In the future it may be possible to create a system where the electromagnetic fields switch polarity after the projectile passes through the coil, pushing and pulling it at the same time. Gauss weapons can have their range and power increased by increasing the number of coils, but this also adds to the complexity, size, and weight of the gun. Gauss weapons require more sophisticated controls than railguns in order to coordinate the magnetic fields, but would use less power as the magnetic coils require less charge than the rails in a railgun. Although gauss weapons do have promise they work only through magnetics, and so a large number of coils are required in order to reach battlefield velocities. This means that gauss weapons can be built smaller than railguns, but in order to cause a great deal of damage would have to be bigger. Research on weaponizing gauss technology continues however, and coilguns are a favourite of hobbyists who enjoy the exciting though dangerous prospect of building a small one themselves. These attempts have grown increasingly sophisticated over the years, and finding videos of homemade coil guns in action is not difficult. Although easily made these devices are very dangerous, due to risks of being electrocuted, as well as hit by a projectile. The U.S. military is focused on railgun research right now, but will likely branch into gauss weapons as electromagnetic weapons become more feasible.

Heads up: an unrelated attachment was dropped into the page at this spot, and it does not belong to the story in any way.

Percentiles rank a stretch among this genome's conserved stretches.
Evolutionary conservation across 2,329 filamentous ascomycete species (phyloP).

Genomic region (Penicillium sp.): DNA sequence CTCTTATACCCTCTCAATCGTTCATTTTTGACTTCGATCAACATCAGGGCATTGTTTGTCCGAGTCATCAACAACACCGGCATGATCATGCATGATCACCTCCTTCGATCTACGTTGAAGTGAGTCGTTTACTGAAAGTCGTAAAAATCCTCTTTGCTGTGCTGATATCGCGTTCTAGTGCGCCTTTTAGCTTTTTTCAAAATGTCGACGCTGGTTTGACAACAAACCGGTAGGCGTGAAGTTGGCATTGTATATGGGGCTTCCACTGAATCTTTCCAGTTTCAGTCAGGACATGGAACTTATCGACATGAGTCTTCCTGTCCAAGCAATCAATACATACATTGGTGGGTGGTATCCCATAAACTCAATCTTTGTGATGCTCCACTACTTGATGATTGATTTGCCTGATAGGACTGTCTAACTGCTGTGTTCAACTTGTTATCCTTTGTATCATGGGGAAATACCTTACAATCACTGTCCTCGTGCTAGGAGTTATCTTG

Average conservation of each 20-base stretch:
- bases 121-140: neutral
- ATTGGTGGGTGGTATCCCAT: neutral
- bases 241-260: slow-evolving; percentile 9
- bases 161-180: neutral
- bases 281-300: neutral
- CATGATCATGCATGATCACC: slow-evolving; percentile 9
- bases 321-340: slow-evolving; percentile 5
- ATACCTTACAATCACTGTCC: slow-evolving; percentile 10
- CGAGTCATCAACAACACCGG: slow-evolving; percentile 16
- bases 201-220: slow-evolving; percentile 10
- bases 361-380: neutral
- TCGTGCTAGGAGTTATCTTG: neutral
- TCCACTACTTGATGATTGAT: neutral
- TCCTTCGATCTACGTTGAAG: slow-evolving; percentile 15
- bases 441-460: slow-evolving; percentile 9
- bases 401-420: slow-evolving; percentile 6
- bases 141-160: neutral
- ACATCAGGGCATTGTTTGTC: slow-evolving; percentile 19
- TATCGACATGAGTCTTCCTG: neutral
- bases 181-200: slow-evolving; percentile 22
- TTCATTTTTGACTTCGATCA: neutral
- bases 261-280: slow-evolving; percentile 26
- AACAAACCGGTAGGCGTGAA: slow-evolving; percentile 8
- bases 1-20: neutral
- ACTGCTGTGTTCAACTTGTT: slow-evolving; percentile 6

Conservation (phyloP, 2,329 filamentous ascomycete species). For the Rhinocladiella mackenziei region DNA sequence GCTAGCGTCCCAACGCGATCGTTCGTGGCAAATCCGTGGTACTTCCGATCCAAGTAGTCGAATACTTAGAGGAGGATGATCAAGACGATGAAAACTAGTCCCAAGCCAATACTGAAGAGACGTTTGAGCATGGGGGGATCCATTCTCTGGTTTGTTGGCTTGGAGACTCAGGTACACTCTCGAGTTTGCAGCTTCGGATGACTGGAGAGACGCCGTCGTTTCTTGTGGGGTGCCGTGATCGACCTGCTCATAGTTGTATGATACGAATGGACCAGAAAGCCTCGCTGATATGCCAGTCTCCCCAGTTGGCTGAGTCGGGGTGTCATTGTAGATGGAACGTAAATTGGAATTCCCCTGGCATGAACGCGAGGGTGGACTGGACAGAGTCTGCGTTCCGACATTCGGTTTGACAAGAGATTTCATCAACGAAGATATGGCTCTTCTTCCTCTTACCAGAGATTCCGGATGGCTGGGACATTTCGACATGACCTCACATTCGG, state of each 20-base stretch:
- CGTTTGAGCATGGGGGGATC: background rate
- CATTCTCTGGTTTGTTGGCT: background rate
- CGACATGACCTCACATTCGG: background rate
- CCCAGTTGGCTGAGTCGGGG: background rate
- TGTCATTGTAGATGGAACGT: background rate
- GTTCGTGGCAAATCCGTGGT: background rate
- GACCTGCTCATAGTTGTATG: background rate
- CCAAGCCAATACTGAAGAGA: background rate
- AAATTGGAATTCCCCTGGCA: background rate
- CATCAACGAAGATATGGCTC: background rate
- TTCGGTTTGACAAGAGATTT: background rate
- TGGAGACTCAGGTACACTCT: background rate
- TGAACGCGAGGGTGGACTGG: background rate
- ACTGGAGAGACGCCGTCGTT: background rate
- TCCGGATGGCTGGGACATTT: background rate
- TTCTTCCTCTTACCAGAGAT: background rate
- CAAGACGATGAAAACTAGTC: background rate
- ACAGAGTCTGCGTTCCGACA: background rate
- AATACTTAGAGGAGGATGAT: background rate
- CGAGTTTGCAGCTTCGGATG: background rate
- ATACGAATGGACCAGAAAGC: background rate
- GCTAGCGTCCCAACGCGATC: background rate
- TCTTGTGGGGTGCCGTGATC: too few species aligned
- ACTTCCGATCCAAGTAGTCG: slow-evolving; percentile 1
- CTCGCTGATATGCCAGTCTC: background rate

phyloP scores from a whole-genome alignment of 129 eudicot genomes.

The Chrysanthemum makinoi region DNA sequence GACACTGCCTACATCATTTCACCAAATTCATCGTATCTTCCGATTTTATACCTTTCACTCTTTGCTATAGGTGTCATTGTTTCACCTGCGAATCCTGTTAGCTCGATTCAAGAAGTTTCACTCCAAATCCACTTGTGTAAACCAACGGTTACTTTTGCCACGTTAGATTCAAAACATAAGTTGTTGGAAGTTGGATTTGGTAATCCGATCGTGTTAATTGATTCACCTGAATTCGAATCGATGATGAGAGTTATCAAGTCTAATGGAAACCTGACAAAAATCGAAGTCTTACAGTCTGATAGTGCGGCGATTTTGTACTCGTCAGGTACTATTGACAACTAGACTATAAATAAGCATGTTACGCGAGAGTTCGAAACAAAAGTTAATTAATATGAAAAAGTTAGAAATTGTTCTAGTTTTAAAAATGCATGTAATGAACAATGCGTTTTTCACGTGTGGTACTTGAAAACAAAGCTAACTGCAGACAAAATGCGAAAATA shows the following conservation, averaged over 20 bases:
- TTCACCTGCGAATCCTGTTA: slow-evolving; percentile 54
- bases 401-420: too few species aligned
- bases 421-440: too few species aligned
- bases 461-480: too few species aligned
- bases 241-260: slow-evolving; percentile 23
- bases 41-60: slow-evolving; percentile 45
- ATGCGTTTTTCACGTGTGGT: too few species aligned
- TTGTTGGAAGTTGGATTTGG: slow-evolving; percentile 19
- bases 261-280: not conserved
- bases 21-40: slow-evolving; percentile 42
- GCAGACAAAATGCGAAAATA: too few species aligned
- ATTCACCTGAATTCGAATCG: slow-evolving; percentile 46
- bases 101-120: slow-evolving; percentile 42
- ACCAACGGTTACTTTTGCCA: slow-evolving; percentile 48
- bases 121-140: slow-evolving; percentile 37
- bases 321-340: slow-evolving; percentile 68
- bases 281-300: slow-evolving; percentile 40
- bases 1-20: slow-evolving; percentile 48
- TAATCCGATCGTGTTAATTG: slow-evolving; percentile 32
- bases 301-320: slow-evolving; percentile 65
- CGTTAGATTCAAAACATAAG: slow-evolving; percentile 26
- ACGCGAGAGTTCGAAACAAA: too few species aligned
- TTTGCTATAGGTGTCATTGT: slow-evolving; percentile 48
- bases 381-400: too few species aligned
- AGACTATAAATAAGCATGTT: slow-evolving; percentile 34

Besides the commonly known rail and gauss weapons there was a third type of electromagnetic accelerator that the United States military experimented with. Although there is very little information the weapon used what was called pulse theory, and used two opposing magnets. Although details are scarce it seems one was secured to the rear of the barrel while the other had a hole in it and was placed at the front. Instead of using traditional metal bullets the pulse weapon would have fired magnets, achieving similar projectile speed as a gauss gun but with less range. Although this project did have some progress it seems to have been scrapped, and very little is known about it.

The primary focus of modern research on electromagnetic acceleration is military, but there are many other possible uses, including faster magnetic trains, launching vehicles or supplies into space, and even using railguns to fire plasma together in the hopes of starting a fusion reaction.